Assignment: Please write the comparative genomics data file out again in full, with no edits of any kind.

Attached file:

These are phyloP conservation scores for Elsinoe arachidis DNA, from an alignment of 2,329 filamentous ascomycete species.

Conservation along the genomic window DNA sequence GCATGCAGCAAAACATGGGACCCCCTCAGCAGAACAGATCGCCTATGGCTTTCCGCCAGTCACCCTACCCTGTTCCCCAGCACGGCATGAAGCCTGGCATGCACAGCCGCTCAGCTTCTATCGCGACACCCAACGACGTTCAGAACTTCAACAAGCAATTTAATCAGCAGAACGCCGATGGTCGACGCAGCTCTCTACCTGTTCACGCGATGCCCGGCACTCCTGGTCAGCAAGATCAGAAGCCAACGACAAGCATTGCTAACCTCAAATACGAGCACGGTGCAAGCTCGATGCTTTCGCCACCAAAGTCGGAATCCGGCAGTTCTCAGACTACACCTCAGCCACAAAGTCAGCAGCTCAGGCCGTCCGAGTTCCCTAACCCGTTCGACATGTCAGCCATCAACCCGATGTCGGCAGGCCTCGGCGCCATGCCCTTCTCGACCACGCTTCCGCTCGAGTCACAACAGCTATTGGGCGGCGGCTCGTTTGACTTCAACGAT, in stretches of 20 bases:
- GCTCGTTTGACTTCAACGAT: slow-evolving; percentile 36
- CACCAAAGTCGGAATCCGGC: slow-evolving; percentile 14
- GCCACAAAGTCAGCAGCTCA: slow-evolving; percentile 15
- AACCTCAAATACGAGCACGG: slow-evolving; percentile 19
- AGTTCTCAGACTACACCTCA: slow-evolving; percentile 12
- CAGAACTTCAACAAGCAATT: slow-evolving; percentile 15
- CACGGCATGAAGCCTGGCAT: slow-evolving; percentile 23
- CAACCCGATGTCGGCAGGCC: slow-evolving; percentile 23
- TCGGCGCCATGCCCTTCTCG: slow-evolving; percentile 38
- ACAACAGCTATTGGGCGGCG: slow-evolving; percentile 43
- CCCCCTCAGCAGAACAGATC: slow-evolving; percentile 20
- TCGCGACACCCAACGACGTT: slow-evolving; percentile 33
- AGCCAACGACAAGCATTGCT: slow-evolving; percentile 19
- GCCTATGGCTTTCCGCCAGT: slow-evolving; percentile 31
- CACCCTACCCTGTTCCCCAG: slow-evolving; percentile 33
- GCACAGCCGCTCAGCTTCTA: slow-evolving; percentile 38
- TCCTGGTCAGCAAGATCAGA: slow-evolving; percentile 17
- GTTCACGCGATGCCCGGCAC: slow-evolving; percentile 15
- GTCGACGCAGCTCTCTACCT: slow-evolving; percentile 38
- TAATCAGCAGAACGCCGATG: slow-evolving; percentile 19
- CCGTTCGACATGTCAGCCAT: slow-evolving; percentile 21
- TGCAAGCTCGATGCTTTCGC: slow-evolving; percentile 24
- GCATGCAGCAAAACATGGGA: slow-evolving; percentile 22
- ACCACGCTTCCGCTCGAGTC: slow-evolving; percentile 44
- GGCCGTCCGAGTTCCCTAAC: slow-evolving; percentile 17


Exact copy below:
These are phyloP conservation scores for Elsinoe arachidis DNA, from an alignment of 2,329 filamentous ascomycete species.

Conservation along the genomic window DNA sequence GCATGCAGCAAAACATGGGACCCCCTCAGCAGAACAGATCGCCTATGGCTTTCCGCCAGTCACCCTACCCTGTTCCCCAGCACGGCATGAAGCCTGGCATGCACAGCCGCTCAGCTTCTATCGCGACACCCAACGACGTTCAGAACTTCAACAAGCAATTTAATCAGCAGAACGCCGATGGTCGACGCAGCTCTCTACCTGTTCACGCGATGCCCGGCACTCCTGGTCAGCAAGATCAGAAGCCAACGACAAGCATTGCTAACCTCAAATACGAGCACGGTGCAAGCTCGATGCTTTCGCCACCAAAGTCGGAATCCGGCAGTTCTCAGACTACACCTCAGCCACAAAGTCAGCAGCTCAGGCCGTCCGAGTTCCCTAACCCGTTCGACATGTCAGCCATCAACCCGATGTCGGCAGGCCTCGGCGCCATGCCCTTCTCGACCACGCTTCCGCTCGAGTCACAACAGCTATTGGGCGGCGGCTCGTTTGACTTCAACGAT, in stretches of 20 bases:
- GCTCGTTTGACTTCAACGAT: slow-evolving; percentile 36
- CACCAAAGTCGGAATCCGGC: slow-evolving; percentile 14
- GCCACAAAGTCAGCAGCTCA: slow-evolving; percentile 15
- AACCTCAAATACGAGCACGG: slow-evolving; percentile 19
- AGTTCTCAGACTACACCTCA: slow-evolving; percentile 12
- CAGAACTTCAACAAGCAATT: slow-evolving; percentile 15
- CACGGCATGAAGCCTGGCAT: slow-evolving; percentile 23
- CAACCCGATGTCGGCAGGCC: slow-evolving; percentile 23
- TCGGCGCCATGCCCTTCTCG: slow-evolving; percentile 38
- ACAACAGCTATTGGGCGGCG: slow-evolving; percentile 43
- CCCCCTCAGCAGAACAGATC: slow-evolving; percentile 20
- TCGCGACACCCAACGACGTT: slow-evolving; percentile 33
- AGCCAACGACAAGCATTGCT: slow-evolving; percentile 19
- GCCTATGGCTTTCCGCCAGT: slow-evolving; percentile 31
- CACCCTACCCTGTTCCCCAG: slow-evolving; percentile 33
- GCACAGCCGCTCAGCTTCTA: slow-evolving; percentile 38
- TCCTGGTCAGCAAGATCAGA: slow-evolving; percentile 17
- GTTCACGCGATGCCCGGCAC: slow-evolving; percentile 15
- GTCGACGCAGCTCTCTACCT: slow-evolving; percentile 38
- TAATCAGCAGAACGCCGATG: slow-evolving; percentile 19
- CCGTTCGACATGTCAGCCAT: slow-evolving; percentile 21
- TGCAAGCTCGATGCTTTCGC: slow-evolving; percentile 24
- GCATGCAGCAAAACATGGGA: slow-evolving; percentile 22
- ACCACGCTTCCGCTCGAGTC: slow-evolving; percentile 44
- GGCCGTCCGAGTTCCCTAAC: slow-evolving; percentile 17